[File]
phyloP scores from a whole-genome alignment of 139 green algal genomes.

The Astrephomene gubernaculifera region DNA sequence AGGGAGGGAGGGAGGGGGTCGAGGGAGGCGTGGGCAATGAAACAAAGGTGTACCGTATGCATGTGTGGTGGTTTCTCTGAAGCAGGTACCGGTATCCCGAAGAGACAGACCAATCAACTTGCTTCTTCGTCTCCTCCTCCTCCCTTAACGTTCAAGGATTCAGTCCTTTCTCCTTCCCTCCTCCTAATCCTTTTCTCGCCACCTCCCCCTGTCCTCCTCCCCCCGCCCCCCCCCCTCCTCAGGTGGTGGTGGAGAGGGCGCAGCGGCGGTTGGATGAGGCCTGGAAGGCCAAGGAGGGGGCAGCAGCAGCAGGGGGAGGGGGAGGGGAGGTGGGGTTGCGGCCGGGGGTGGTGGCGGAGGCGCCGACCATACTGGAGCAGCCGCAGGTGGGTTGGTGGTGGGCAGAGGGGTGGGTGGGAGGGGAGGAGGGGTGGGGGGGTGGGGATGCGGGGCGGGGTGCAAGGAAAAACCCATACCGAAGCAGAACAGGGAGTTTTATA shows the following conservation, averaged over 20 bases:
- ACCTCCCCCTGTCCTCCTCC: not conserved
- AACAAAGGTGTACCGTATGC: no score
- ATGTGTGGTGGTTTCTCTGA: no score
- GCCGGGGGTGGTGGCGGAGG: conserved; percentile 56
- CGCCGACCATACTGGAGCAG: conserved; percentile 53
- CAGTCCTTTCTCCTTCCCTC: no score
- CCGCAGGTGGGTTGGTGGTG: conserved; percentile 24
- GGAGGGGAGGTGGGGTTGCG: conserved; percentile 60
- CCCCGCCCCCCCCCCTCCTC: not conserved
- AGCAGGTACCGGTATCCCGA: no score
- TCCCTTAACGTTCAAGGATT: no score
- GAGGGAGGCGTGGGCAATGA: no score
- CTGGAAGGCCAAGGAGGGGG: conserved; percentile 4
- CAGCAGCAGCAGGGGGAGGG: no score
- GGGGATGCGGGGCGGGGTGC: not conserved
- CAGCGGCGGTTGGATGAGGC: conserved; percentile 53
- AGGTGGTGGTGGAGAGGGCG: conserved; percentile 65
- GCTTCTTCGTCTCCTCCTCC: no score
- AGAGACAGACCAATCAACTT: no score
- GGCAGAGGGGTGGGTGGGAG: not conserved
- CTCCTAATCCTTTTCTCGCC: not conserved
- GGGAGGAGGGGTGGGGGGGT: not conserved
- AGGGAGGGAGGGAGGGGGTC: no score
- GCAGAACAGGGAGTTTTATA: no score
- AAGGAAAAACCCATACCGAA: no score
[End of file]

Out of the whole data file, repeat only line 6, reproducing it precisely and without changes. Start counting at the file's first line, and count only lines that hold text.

- GCCGGGGGTGGTGGCGGAGG: conserved; percentile 56